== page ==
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What’s Involved in Hands-On Care

A few years ago, Ethelinn brought her 78-year-old father, then in the early stages of Alzheimer’s, to live with her and her teenage son. “At first I was upset, because this should have been a time in my life to spend with my son,” says Ethelinn. “But there are so many positives in having my father with us. He is safe and comfortable. He is surrounded by his books and portraits of my mother. He whistles, he laughs, he feels loved and respected. Every night he says, ‘Thank you,’ and I know this is the least I can do for him. My father was always there for me, and he is always there for my son, who is learning patience, compassion, and acceptance. Is there any other way this could be?”

Adapted from Caring for Your Parents

Caring for a parent at home may mean providing only minimal help or it may require 24-hour-a-day assistance.

In these situations families must make choices. Where will your parents receive the care they need? Who will be the caregiver? One answer many adult children choose is to provide hands-on care for a parent at home, either moving in with the parent or having the parent move in with them.

What It Involves Caring for a parent at home may mean providing only minimal help or it may require 24-hour-a-day assistance. Your parent may need help only with some everyday activities, such as eating, bathing, or using the toilet. Or your parent may need help with most activities as well as professional nursing or medical care.

Today, older people are living longer with chronic illnesses and disabilities. Only a very committed caregiver can manage at home without help when a parent’s needs are as extensive as those of nursing home residents. Even when caregivers take advantage of all the outside help available, the job remains intense. Some parents may need care only for a few days or weeks. For others, the need will last longer. Caregivers must be able to handle both the practical and emotional aspects of caring. Here are some factors to consider in reviewing the situation for you and your parents:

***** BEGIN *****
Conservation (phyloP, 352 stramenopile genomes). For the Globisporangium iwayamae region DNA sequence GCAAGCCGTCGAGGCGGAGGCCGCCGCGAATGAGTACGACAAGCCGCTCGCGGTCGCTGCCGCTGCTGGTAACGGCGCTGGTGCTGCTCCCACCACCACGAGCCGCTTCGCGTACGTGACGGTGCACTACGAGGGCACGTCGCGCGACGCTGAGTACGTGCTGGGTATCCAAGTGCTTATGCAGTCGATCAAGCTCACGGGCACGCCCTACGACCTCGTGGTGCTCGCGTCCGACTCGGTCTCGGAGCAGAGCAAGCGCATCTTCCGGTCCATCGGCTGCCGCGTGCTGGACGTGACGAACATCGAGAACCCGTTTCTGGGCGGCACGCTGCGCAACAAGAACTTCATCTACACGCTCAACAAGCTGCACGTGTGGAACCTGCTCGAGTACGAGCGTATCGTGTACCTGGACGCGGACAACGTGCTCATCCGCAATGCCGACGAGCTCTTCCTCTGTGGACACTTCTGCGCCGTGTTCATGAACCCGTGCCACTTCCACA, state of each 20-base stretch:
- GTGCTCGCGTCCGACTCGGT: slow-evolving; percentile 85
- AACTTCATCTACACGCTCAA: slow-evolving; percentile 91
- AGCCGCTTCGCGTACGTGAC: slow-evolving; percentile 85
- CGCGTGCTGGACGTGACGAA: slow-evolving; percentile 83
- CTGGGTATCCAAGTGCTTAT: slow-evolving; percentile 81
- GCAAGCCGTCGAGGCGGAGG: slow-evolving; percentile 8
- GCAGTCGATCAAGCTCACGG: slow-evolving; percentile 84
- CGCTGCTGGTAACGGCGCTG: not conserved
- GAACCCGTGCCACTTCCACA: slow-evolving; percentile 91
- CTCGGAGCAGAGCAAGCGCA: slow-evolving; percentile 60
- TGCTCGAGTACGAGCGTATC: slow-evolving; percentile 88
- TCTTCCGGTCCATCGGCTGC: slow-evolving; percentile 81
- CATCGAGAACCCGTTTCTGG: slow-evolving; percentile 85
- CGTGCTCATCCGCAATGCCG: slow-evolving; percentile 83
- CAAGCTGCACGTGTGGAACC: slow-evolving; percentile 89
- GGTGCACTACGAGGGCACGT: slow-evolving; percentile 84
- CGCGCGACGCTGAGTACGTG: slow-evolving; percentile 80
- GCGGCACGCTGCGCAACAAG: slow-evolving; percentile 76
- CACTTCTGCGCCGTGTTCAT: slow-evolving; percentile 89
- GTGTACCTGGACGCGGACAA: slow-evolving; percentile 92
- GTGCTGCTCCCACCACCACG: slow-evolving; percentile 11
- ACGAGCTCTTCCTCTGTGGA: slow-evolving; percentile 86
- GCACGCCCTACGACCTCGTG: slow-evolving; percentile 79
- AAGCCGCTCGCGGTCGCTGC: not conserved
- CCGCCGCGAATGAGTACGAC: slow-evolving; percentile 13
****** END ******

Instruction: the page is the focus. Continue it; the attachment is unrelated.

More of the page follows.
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Practical Aspects Factors to consider:

  • Home. Does the house have enough room for your parent and a wheelchair, walker, hospital bed, or bedside toilet? Is medical care nearby? Would assistive devices, such as grab bars, be helpful? Is there enough money to pay for outside help, the home care products and equipment your parent needs, and physical changes to the home such as wheelchair ramps and bath safety aids? What will insurance cover? Is your parent eligible for any financial aid, subsidized services, or benefits?
  • Tasks Involved. Can you make sure the house is kept clean to minimize the risk of infection? Can you help your parents with walking, bathing, or turning in bed? How about working with medical and home health professionals as a member of your parent’s health care team? Are you comfortable administering medication or monitoring an illness? Will you be able to help your parent manage pain? How are you at dealing with medical emergencies? Do you know where to find and how to manage home-care providers? Where will you get any training you need, such as how to use medical equipment or change dressings? Are you comfortable dealing with all the agencies and organizations involved in your parents’ care?
  • Time. Do you have the time for caregiving tasks along with your other responsibilities? Can you get leave or set your own hours at work? Could you afford to stop working, if necessary?
  • Support. Will you get financial or hands-on help from other family members? What sources of community assistance are available? What other options are available if you do not provide care?
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Emotional Aspects Factors to consider:

  • Your Parents’ Needs. How much companionship does your parent want? Is your parent sad about the loss of his or her home? Any problems with depression, homesickness, or grief? Can you meet your parent’s need for privacy? How well do you, your parent, and your family get along? Will you be able to help your parent feel useful and appreciated?
  • Your Family’s Needs. How do other members of the family feel about having your parent move in? Will you be able to spend enough time with your family? Are they ready to adjust their habits and behavior? Children may need to be quieter. Family members may be awakened in the night. How do they feel about helping out?
  • Your Needs. Have you considered the potential downside of caregiving, such as loss of freedom, less time for other activities, lack of control, and stress? Are you prepared to deal with your parent if he or she appears uncooperative or unpleasant? How will you handle it if he or she doesn’t recognize you because of dementia? Is it easy for you to talk with your parent? Do you know what care he or she wants? Are you able to deal with personal and health care tasks? Can you face caring for a parent who is dying? Will you be able to ask for help when you need it, including emotional support and breaks for yourself? Are you the best person to become the primary caregiver?

Many caregivers report getting much satisfaction from helping their parents, even when the job is hard. However, it is important to reassess your situation periodically to see if home care still makes sense. If at any stage you decide you can no longer provide hands-on care, you should not feel guilty or think that you have failed. There are other options that will be best for everyone should home care become impractical.

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Some of this material appears in slightly different form in Caring For Your Parents: The Complete AARP Guide.

© 2003, 2004, 2007 AARP. Reprinting by permission only.

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